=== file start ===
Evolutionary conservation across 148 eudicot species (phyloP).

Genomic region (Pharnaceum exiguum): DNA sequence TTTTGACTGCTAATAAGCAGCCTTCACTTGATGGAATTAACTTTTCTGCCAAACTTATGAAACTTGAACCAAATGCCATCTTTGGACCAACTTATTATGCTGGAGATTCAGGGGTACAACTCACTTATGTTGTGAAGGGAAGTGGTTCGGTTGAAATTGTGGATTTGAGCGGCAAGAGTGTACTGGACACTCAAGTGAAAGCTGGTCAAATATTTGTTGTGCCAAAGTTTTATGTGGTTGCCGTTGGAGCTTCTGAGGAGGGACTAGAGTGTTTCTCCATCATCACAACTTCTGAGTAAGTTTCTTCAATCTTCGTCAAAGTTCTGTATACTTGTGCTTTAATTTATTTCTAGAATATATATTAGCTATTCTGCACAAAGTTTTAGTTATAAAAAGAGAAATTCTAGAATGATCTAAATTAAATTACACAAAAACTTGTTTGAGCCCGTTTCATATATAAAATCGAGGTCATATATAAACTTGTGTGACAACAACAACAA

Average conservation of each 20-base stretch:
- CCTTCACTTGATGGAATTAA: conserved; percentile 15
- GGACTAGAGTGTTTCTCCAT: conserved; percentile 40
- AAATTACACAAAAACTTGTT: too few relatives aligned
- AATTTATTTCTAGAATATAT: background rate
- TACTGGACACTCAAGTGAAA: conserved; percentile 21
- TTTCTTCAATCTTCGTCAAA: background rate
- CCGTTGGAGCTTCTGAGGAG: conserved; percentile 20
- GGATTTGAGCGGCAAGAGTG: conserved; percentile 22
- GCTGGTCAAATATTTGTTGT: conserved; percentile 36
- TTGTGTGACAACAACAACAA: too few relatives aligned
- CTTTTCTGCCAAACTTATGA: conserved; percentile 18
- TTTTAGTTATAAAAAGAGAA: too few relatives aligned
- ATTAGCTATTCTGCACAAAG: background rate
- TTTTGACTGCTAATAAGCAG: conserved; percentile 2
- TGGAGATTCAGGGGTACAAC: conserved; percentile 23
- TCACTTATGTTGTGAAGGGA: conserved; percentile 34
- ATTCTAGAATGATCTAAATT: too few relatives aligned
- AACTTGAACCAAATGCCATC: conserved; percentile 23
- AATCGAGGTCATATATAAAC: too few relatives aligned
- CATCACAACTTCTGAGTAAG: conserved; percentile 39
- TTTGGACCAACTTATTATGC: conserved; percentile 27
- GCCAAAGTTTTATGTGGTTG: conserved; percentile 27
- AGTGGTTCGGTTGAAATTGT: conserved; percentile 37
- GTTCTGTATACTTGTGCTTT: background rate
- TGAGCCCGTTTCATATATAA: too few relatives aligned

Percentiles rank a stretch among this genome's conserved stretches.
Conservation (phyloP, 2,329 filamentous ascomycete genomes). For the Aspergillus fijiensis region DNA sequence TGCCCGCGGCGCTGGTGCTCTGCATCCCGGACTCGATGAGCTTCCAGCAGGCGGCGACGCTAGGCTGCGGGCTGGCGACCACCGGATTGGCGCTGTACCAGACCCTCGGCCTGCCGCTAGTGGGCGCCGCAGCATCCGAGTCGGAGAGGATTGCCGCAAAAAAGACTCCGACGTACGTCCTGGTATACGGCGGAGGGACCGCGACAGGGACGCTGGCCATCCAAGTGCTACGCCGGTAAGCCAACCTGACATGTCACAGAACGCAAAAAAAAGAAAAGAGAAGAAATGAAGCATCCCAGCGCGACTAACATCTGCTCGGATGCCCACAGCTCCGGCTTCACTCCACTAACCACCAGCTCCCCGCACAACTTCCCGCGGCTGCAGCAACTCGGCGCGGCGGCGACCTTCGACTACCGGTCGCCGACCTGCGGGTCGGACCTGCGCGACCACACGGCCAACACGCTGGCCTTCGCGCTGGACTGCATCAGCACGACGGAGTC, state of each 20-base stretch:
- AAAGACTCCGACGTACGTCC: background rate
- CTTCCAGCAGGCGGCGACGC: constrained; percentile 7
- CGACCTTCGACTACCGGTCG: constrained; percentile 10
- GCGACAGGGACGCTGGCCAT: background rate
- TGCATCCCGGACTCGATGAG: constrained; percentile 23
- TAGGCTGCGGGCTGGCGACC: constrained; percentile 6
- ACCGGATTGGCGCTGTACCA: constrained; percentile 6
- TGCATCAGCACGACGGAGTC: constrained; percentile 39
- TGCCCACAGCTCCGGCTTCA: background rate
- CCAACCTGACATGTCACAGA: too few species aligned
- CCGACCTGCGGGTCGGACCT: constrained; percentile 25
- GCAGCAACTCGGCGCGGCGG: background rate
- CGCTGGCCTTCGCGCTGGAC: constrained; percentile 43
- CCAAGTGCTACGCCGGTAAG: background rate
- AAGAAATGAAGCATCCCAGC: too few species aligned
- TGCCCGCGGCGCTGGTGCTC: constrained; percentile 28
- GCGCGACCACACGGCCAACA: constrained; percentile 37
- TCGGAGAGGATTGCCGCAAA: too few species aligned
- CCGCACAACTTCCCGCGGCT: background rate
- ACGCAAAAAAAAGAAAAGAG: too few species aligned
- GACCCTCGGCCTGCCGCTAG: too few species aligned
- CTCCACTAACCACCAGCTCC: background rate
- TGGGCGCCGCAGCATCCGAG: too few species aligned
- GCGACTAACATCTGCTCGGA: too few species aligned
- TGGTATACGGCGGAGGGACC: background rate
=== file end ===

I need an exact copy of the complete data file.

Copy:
Evolutionary conservation across 148 eudicot species (phyloP).

Genomic region (Pharnaceum exiguum): DNA sequence TTTTGACTGCTAATAAGCAGCCTTCACTTGATGGAATTAACTTTTCTGCCAAACTTATGAAACTTGAACCAAATGCCATCTTTGGACCAACTTATTATGCTGGAGATTCAGGGGTACAACTCACTTATGTTGTGAAGGGAAGTGGTTCGGTTGAAATTGTGGATTTGAGCGGCAAGAGTGTACTGGACACTCAAGTGAAAGCTGGTCAAATATTTGTTGTGCCAAAGTTTTATGTGGTTGCCGTTGGAGCTTCTGAGGAGGGACTAGAGTGTTTCTCCATCATCACAACTTCTGAGTAAGTTTCTTCAATCTTCGTCAAAGTTCTGTATACTTGTGCTTTAATTTATTTCTAGAATATATATTAGCTATTCTGCACAAAGTTTTAGTTATAAAAAGAGAAATTCTAGAATGATCTAAATTAAATTACACAAAAACTTGTTTGAGCCCGTTTCATATATAAAATCGAGGTCATATATAAACTTGTGTGACAACAACAACAA

Average conservation of each 20-base stretch:
- CCTTCACTTGATGGAATTAA: conserved; percentile 15
- GGACTAGAGTGTTTCTCCAT: conserved; percentile 40
- AAATTACACAAAAACTTGTT: too few relatives aligned
- AATTTATTTCTAGAATATAT: background rate
- TACTGGACACTCAAGTGAAA: conserved; percentile 21
- TTTCTTCAATCTTCGTCAAA: background rate
- CCGTTGGAGCTTCTGAGGAG: conserved; percentile 20
- GGATTTGAGCGGCAAGAGTG: conserved; percentile 22
- GCTGGTCAAATATTTGTTGT: conserved; percentile 36
- TTGTGTGACAACAACAACAA: too few relatives aligned
- CTTTTCTGCCAAACTTATGA: conserved; percentile 18
- TTTTAGTTATAAAAAGAGAA: too few relatives aligned
- ATTAGCTATTCTGCACAAAG: background rate
- TTTTGACTGCTAATAAGCAG: conserved; percentile 2
- TGGAGATTCAGGGGTACAAC: conserved; percentile 23
- TCACTTATGTTGTGAAGGGA: conserved; percentile 34
- ATTCTAGAATGATCTAAATT: too few relatives aligned
- AACTTGAACCAAATGCCATC: conserved; percentile 23
- AATCGAGGTCATATATAAAC: too few relatives aligned
- CATCACAACTTCTGAGTAAG: conserved; percentile 39
- TTTGGACCAACTTATTATGC: conserved; percentile 27
- GCCAAAGTTTTATGTGGTTG: conserved; percentile 27
- AGTGGTTCGGTTGAAATTGT: conserved; percentile 37
- GTTCTGTATACTTGTGCTTT: background rate
- TGAGCCCGTTTCATATATAA: too few relatives aligned

Percentiles rank a stretch among this genome's conserved stretches.
Conservation (phyloP, 2,329 filamentous ascomycete genomes). For the Aspergillus fijiensis region DNA sequence TGCCCGCGGCGCTGGTGCTCTGCATCCCGGACTCGATGAGCTTCCAGCAGGCGGCGACGCTAGGCTGCGGGCTGGCGACCACCGGATTGGCGCTGTACCAGACCCTCGGCCTGCCGCTAGTGGGCGCCGCAGCATCCGAGTCGGAGAGGATTGCCGCAAAAAAGACTCCGACGTACGTCCTGGTATACGGCGGAGGGACCGCGACAGGGACGCTGGCCATCCAAGTGCTACGCCGGTAAGCCAACCTGACATGTCACAGAACGCAAAAAAAAGAAAAGAGAAGAAATGAAGCATCCCAGCGCGACTAACATCTGCTCGGATGCCCACAGCTCCGGCTTCACTCCACTAACCACCAGCTCCCCGCACAACTTCCCGCGGCTGCAGCAACTCGGCGCGGCGGCGACCTTCGACTACCGGTCGCCGACCTGCGGGTCGGACCTGCGCGACCACACGGCCAACACGCTGGCCTTCGCGCTGGACTGCATCAGCACGACGGAGTC, state of each 20-base stretch:
- AAAGACTCCGACGTACGTCC: background rate
- CTTCCAGCAGGCGGCGACGC: constrained; percentile 7
- CGACCTTCGACTACCGGTCG: constrained; percentile 10
- GCGACAGGGACGCTGGCCAT: background rate
- TGCATCCCGGACTCGATGAG: constrained; percentile 23
- TAGGCTGCGGGCTGGCGACC: constrained; percentile 6
- ACCGGATTGGCGCTGTACCA: constrained; percentile 6
- TGCATCAGCACGACGGAGTC: constrained; percentile 39
- TGCCCACAGCTCCGGCTTCA: background rate
- CCAACCTGACATGTCACAGA: too few species aligned
- CCGACCTGCGGGTCGGACCT: constrained; percentile 25
- GCAGCAACTCGGCGCGGCGG: background rate
- CGCTGGCCTTCGCGCTGGAC: constrained; percentile 43
- CCAAGTGCTACGCCGGTAAG: background rate
- AAGAAATGAAGCATCCCAGC: too few species aligned
- TGCCCGCGGCGCTGGTGCTC: constrained; percentile 28
- GCGCGACCACACGGCCAACA: constrained; percentile 37
- TCGGAGAGGATTGCCGCAAA: too few species aligned
- CCGCACAACTTCCCGCGGCT: background rate
- ACGCAAAAAAAAGAAAAGAG: too few species aligned
- GACCCTCGGCCTGCCGCTAG: too few species aligned
- CTCCACTAACCACCAGCTCC: background rate
- TGGGCGCCGCAGCATCCGAG: too few species aligned
- GCGACTAACATCTGCTCGGA: too few species aligned
- TGGTATACGGCGGAGGGACC: background rate